I really, really enjoyed this. I thought it was light-hearted, entertaining, captured the spirit of the period without getting bogged down in pedantic detail and it fairly zipped along. It was a new version with its own contemporary axes to grind/boxes to tick and on that basis, it worked like a charm for me. And speaking of charm, I think Rupert Penry-Jones is grossly under-rated as an actor and here, he was just perfectly cast and wonderfully skilled in a role almost tailor-made for someone with a light touch and a bit of dash about him. I don't know where people get the idea RPJ is wooden and can't do comedy-his way of commenting with a straight face and a twinkle in his eye is just lovely. Too subtle for some, maybe. And charm? Even when the character was making a klutz of himself he had buckets of charm. Too many nicely detailed moments to count. As to the portrayal of the character of Richard Hannay, it seemed to me truer to the concept of the ordinary man caught up in great events than many others have been. He was presented right from the start as a man looking for something, a man uncertain of his place in the world who was thrown into a situation beyond his control but who did his best, who used what experience and skills he had acquired in life to get himself out of trouble. But he was also a fallible human being who did get out of his depth and who didn't have the perfect answer to everything. People either want an all-knowing, superman-type, one-bound-and-he-was-free hero or they don't. That doesn't make any alternative a wimp or a wet. Hannay here was a clever, talented and resourceful person but also bewildered, confused and scared. I wasn't mad about the addition of the Victoria character but she struck me as far more believable and attractive than any of the introduced love interests that went before. Madeleine Carroll was gorgeous but passive (a stock Hitchcock heroine, quelle surprise!) and the others are just forgettable. I liked the notion that they were both prejudiced and opinionated (a nod to some of the now unacceptable, though of-their-time, opinions stated in Buchan's original) but that they came round to each other as they saw what the other was capable of. And their sarky/comic exchanges were a treat! Of course it went for shameless audience pleasing and none the worse for that. It obviously succeeded on that score because it got excellent viewing figures-almost 7 and a half million. The romance was delightfully schmaltzy and of course it was sexed up. Hitchcock started that, after all, with his handcuffs and stockings. Big wow-sex did not begin in 1963 and in any case, the Edwardian era (OK, I know this was set in 1914 and George V's reign but it didn't disappear overnight!) wasn't exactly noted for its prudishness, from the top of the social scale down. This was a piece of escapist fiction, not an academic commentary on post-Edwardian, pre-World War One social mores. I loved this and I will love watching it again, so I have ordered the DVD to do just that. And I hope they hire Rupert Penry-Jones to do further Hannays, especially Greenmantle and Mr Standfast. So there!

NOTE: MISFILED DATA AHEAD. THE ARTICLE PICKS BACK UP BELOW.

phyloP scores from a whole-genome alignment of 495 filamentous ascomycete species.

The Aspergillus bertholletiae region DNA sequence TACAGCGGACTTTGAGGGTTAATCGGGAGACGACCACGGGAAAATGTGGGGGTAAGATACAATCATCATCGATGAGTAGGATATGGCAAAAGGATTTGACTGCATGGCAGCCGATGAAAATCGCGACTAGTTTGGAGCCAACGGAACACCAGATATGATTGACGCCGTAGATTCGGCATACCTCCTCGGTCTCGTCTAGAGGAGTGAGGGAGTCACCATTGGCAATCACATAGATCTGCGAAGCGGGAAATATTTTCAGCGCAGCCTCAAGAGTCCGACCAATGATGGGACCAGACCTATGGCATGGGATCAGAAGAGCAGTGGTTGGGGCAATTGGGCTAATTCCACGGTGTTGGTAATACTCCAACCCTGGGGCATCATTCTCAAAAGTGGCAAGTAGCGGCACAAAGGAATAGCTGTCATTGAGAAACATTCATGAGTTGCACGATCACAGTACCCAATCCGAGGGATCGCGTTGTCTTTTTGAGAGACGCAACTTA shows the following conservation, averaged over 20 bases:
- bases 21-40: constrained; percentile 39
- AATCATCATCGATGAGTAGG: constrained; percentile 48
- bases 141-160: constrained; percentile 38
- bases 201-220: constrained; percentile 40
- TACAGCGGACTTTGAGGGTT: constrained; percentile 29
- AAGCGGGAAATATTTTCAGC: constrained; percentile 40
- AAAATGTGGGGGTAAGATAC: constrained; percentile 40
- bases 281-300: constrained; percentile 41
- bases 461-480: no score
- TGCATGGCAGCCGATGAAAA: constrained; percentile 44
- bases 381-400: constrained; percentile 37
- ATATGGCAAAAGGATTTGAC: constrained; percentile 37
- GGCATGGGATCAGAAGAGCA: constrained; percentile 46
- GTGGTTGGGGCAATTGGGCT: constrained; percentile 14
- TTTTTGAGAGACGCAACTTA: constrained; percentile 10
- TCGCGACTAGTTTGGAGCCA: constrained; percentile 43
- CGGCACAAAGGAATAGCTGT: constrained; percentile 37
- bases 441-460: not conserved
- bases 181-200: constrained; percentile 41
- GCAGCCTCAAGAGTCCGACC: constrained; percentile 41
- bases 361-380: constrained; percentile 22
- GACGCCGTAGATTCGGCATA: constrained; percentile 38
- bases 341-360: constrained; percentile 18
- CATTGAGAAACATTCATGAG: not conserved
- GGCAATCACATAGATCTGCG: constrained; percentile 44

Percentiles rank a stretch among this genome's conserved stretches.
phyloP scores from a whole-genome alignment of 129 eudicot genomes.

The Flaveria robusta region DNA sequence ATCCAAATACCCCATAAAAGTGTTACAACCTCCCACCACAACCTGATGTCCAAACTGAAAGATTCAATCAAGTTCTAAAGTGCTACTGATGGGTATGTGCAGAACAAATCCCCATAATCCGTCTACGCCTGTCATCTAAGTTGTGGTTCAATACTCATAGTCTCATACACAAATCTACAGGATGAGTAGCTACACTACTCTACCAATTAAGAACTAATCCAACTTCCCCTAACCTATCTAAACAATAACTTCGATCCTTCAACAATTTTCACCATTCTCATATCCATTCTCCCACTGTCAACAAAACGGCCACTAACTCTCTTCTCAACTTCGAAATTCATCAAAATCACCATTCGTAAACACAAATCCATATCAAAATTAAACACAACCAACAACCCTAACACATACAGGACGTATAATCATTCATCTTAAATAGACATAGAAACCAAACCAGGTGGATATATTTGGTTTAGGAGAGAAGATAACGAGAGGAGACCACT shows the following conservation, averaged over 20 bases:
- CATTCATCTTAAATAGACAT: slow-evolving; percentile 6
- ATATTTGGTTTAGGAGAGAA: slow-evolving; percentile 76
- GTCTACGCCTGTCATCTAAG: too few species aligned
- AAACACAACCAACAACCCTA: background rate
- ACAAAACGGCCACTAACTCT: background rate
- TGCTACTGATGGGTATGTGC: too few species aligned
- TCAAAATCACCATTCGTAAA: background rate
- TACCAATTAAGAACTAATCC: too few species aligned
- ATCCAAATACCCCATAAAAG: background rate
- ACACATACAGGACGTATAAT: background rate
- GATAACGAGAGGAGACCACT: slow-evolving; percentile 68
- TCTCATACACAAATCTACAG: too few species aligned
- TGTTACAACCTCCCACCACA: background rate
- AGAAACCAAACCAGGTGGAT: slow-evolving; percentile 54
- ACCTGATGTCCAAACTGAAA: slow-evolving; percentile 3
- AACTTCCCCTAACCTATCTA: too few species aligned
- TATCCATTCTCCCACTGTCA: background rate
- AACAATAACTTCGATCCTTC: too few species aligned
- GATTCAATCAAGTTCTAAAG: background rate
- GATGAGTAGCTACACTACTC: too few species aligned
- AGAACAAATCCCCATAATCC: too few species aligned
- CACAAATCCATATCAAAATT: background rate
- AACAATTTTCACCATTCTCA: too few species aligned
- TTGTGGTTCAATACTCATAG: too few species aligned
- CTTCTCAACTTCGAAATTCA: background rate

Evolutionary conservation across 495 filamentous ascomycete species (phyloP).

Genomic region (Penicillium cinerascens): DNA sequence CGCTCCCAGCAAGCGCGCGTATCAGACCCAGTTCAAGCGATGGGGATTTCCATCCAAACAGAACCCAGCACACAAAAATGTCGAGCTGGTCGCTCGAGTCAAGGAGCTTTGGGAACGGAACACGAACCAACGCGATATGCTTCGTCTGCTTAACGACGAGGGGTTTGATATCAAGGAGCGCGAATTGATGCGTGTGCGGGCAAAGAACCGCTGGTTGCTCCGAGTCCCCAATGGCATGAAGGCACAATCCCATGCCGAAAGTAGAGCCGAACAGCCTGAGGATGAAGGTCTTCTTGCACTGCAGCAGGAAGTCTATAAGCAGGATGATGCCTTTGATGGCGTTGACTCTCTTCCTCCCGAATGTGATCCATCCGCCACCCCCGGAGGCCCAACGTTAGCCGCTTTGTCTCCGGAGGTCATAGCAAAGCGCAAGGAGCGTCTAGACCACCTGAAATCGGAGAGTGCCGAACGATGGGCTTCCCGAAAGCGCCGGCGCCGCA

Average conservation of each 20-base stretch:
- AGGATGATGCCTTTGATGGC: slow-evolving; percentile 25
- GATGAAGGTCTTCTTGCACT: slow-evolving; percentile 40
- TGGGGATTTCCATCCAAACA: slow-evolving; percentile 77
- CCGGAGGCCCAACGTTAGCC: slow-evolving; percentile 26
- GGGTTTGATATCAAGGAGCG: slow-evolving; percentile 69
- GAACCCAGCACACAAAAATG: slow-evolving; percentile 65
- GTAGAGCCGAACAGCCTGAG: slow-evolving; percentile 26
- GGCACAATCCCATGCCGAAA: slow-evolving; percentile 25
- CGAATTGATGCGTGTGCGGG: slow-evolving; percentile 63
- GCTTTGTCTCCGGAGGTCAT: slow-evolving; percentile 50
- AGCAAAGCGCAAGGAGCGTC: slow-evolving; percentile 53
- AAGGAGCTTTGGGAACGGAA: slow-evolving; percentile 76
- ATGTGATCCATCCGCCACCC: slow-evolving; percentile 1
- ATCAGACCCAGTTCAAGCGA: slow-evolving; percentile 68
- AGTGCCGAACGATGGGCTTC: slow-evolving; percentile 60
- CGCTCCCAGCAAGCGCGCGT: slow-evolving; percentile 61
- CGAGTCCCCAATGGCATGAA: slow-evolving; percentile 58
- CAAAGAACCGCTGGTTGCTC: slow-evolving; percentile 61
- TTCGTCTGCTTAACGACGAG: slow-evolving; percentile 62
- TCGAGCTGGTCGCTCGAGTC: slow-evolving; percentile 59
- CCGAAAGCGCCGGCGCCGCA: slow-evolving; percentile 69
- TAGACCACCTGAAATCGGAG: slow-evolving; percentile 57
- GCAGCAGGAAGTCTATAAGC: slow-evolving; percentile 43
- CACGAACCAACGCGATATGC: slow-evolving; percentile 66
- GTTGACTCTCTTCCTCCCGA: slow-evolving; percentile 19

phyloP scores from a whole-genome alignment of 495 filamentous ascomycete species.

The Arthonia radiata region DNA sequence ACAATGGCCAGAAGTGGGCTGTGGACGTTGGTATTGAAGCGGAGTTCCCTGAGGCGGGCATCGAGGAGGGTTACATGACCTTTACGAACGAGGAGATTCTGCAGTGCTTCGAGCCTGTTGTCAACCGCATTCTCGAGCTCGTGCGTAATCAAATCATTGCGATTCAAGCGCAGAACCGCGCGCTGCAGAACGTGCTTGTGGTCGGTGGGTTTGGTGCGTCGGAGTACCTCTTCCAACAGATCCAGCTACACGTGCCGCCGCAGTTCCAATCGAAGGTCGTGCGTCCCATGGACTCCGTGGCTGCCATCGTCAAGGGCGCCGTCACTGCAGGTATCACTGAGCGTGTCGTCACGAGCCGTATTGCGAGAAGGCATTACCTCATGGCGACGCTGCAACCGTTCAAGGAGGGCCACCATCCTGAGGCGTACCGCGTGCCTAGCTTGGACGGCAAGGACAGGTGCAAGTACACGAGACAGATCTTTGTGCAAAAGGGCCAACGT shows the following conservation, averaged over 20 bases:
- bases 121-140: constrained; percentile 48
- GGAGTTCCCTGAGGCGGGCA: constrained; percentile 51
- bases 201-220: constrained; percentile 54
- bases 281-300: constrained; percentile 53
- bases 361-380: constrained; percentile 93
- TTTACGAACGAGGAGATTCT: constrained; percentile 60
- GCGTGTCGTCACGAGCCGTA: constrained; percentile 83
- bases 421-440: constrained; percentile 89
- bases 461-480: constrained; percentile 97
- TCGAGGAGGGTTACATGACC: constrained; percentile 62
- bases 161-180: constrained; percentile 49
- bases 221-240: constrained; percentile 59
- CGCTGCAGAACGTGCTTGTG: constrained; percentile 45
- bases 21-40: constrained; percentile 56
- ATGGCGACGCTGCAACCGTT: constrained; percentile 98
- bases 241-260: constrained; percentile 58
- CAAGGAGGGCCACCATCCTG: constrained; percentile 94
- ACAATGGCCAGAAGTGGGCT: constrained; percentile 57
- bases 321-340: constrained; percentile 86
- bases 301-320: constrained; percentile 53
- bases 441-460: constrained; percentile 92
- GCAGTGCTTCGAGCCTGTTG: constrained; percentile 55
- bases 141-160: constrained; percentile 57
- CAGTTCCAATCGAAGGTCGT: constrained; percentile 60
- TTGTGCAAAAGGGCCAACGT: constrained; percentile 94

Reviewed by barbie6982003 9 / 10 / 10

Pleasantly surprised

I was so prepared to not enjoy this, that when it was automatically recorded by my TiVo as part of the "Mystery" series, I very nearly deleted it without watching. I am a huge fan of Hitchcock, and have likely seen his version of "The 39 Steps" a hundred times. I had read the book years ago and remember thinking that the Hitchcock movie must not have been an adaptation. Out of boredom, I decided to watch the 2008 version, thinking that I would turn it off and delete it within the first few scenes. I was pleasantly surprised to find that it did indeed resemble - if not follow faithfully - the original book. It held it's own. The characters were likable and well played. I thoroughly enjoyed Lydia Leonard as Victoria. They took liberties with this character, but in a satisfying way. I will watch it again with my husband, whom I think will enjoy this as well. If you're expecting a remake of Hitchcock's movie, you'll be disappointed. Then again, I can see no reason to remake ANY of Hitchcock's films, so I was happy with this version of the book by John Buchan.